The Spurs are too deep in some positions and maybe not deep enough at another, but there are options.
Even if this is it for the Spurs’ offseason, it has to be considered a success. They used the draft to add two promising rookies in positions of need and a second rounder who could find a place in the league, and they shored up their depth at the forward spots with their two free agency signings. The youth movement continues apace, and the win-now signings didn’t kill future flexibility.
There still will be things to figure out, of course, the most important of which will likely be how the rotation will shake up, because while every addition makes sense on its own, in the aggregate they could create some logjams that might be tricky to resolve.
The return of Gay is a win, but combined with the addition of Carroll, it gives the Spurs an excess of combo forwards. If Gregg Popovich decides to continue to start two big men with DeMar DeRozan at small forward, like he did at the end of last season, there simply won’t be enough minutes for Carroll, Gay and Davis Bertans. As both Marilyn Dubinski and Brandon Meiners mentioned, San Antonio loading up on forwards might mean the Spurs are ready to play small again after ending last season with traditional big men manning the power forward and center positions. If that is the case, and assuming Gay starts, the Spurs could have Carroll, Davis Bertans and Jakob Poeltl as the frontcourt backups. Yet, allotting Carroll at small forward would mean not having enough minutes for Lonnie Walker IV since the Spurs also have so many guards.
With Dejounte Murray back, starting him next to Derrick White would likely be the best way to ensure the two get enough minutes. That means Bryn Forbes goes back to the bench to join Patty Mills and Marco Belinelli. All three will need minutes at the guard spots, since none is big enough to move up to small forward permanently. As a result, Lonnie Walker IV’s best shot at cracking the rotation would come at back up small forward, where his length and athleticism make him a nice option.
However, with Carroll potentially slotted to get time at the 3, it could be hard to find a role for the promising second-year player. The immediate reaction for some will be to suggest reduced minutes for Mills and Belinelli, but the Spurs will desperately need some shooting off the bench, since Murray, White and DeRozan are simply neither prolific nor effective enough from beyond the arc. Carroll is a good spot up shooter, but he’s simply not as good as Patty and Marco.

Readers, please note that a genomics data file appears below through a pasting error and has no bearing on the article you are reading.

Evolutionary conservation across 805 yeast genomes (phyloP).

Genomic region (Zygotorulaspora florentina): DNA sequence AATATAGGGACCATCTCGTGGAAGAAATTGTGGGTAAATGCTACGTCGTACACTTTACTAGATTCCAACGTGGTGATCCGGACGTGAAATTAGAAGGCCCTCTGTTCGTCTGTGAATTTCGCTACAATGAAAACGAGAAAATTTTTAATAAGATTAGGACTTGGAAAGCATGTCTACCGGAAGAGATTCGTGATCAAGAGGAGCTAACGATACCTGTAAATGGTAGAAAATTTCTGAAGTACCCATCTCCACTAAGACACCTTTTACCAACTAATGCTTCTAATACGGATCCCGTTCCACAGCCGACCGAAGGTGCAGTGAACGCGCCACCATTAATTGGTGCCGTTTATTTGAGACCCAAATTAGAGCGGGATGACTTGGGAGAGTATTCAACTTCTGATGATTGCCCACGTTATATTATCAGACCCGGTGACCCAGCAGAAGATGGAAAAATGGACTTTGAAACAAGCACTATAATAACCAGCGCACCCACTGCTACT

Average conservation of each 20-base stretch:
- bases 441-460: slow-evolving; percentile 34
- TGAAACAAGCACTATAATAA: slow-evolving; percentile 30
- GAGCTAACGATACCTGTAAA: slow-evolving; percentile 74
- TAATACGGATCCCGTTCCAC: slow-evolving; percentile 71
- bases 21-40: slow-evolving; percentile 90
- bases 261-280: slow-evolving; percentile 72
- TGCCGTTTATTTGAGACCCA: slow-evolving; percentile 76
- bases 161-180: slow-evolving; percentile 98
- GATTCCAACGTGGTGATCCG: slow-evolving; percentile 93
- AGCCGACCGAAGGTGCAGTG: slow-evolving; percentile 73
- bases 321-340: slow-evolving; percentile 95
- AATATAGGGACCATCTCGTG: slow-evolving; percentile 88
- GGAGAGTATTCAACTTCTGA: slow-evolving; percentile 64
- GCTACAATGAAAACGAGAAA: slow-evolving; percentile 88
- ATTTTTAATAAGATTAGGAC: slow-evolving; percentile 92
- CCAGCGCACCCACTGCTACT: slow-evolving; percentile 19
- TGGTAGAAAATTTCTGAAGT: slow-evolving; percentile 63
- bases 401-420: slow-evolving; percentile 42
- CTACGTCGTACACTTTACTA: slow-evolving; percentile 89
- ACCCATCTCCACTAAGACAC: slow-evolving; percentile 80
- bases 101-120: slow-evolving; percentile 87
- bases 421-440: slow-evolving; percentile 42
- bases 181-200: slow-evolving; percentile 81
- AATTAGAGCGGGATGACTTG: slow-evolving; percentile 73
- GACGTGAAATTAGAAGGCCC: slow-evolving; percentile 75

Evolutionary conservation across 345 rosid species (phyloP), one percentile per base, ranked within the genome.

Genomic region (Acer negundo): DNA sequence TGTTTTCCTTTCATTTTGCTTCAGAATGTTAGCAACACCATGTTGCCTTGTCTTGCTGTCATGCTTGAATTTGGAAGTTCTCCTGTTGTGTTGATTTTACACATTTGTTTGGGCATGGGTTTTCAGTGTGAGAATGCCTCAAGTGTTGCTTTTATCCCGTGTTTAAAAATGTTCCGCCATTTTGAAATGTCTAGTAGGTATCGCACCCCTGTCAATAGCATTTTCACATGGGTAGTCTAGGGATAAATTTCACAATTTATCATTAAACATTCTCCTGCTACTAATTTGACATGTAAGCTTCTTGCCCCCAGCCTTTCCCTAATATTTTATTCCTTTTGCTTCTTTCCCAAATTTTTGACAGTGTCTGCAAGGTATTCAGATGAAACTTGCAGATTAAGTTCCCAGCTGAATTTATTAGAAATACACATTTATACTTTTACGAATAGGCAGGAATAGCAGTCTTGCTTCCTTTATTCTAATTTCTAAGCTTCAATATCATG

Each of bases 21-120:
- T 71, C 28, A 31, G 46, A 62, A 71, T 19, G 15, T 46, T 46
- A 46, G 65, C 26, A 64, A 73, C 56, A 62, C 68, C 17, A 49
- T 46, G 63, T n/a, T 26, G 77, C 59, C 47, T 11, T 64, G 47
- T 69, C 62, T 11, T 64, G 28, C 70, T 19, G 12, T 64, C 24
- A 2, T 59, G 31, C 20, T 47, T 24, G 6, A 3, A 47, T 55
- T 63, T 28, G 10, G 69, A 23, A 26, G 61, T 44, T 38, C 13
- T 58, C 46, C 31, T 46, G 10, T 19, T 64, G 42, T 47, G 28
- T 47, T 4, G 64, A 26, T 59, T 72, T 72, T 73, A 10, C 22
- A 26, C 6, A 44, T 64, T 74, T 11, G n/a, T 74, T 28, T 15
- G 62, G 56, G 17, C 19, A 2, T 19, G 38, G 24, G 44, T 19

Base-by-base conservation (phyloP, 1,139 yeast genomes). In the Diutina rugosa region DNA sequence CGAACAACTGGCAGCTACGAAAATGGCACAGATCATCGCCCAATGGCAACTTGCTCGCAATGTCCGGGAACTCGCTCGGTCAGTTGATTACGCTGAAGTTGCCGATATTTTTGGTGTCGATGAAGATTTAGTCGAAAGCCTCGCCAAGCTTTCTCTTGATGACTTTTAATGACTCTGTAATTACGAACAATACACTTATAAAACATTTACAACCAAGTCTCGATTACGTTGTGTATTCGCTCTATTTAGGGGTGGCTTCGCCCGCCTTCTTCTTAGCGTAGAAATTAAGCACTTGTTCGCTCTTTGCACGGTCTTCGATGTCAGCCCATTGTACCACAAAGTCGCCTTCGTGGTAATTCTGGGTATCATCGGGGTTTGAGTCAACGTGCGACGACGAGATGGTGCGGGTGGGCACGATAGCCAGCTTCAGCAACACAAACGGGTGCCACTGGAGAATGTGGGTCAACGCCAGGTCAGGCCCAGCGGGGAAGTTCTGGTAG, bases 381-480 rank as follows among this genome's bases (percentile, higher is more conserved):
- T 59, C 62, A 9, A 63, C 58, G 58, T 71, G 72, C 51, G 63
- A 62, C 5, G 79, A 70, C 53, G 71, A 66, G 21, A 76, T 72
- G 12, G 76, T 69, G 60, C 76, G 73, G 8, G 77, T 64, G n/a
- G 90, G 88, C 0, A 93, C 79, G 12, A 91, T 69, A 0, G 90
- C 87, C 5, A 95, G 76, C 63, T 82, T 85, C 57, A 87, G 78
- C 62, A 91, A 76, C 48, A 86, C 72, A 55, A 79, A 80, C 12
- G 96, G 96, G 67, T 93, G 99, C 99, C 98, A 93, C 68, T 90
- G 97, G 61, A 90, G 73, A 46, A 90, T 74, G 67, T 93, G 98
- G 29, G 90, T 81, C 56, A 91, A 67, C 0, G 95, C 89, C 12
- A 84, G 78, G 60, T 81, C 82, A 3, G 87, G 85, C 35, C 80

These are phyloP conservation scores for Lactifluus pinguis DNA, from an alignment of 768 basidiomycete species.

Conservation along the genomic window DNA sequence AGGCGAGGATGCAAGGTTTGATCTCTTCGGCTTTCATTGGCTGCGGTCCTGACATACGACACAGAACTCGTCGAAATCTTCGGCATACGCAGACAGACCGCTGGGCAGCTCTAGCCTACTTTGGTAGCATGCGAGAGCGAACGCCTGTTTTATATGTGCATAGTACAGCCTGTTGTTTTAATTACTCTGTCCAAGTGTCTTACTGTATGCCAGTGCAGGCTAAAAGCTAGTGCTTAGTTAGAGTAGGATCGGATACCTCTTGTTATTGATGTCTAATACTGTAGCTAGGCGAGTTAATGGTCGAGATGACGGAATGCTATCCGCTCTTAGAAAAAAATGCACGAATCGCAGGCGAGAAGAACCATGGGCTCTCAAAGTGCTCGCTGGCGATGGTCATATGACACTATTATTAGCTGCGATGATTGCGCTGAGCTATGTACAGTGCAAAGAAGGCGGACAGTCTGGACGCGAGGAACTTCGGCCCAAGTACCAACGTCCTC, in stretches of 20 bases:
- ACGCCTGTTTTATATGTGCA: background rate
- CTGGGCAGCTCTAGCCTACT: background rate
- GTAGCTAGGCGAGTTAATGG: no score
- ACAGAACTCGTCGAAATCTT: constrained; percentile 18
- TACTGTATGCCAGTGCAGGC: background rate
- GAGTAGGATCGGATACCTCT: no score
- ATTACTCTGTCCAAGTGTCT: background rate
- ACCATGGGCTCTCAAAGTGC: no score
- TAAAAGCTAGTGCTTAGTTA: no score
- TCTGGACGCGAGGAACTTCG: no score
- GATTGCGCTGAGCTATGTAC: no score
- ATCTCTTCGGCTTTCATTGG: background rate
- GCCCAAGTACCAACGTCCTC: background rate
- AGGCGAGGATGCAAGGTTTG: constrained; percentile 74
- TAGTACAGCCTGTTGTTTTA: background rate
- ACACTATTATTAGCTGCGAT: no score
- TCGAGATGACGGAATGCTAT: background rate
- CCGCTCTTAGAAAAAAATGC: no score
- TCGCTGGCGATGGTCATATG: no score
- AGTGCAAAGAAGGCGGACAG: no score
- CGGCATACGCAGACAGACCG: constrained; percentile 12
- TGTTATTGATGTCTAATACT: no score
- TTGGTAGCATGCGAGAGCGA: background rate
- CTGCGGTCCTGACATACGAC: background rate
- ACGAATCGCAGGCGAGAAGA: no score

Beyond the logjam at arguably three positions, signing Carroll could prevent the Spurs from adding a third center since they now have 15 players under contract and only a small portion of the mid-level exception to spare. Drew Eubanks and Chimezie Metu could give them some minutes in case of a foul trouble to Aldridge or Poeltl, but any semi-serious injury to either of their two proven big men would leave San Antonio seriously shorthanded at a key position. Both Aldridge and Poeltl have been durable throughout their careers, but LMA will be 34-years-old next season and, assuming Gay starts over Jak, he will have to play more minutes at center than ever in his career, which could mean more physical wear and tear.
It would have made more sense, at least from a positional standpoint, to simply add Gay and a big man who could either become a nominal starter at power forward or offer depth behind Poeltl. Doing so would have left little proven depth at small forward, but at this point it seems more reasonable to trust Lonnie’s ability to emerge as a rotation piece instead of relying on Metu and Eubanks.
It could be hard to figure out the rotation after these signing but not impossible. One of the best ways to fix the logjams would be via trade. The easiest option would be to move Bertans and perhaps one of the veteran guards for a center. There are a few big men on mid to large-sized expiring contracts — like Bismack Biyombo, John Henson and, more intriguingly, Mason Plumlee — who could be available. Trading for one of them would allow the Spurs to balance out their rotation while retaining cap space for next offseason, when Murray is due to receive a raise. It would also mean reducing the roster’s overall talent level, but adding a veteran big who fills a need, however limited he might be, could be worth it.
No move needs to happen now, of course. The Spurs could simply enter next season with the current roster and let players battle for minutes like they did last year with the power forward position, with Dante Cunningham and Bertans fighting it out.
As far as problems go, having too many guards and combo forwards while being at least 12 players deep ranks near the bottom of the list in the modern NBA, but it is a problem nonetheless. Surely Pop and the front office thought about this before making the moves they made, so it’s something to consider but probably not worry too much about.
A plan is likely already in place to sort out the logjams, even if it’s not clear to us mortals. It will definitely be interesting to see how things unfold in the coming months.
What the Spurs could do with their suddenly wing-jammed roster
Source: Pounding The Rock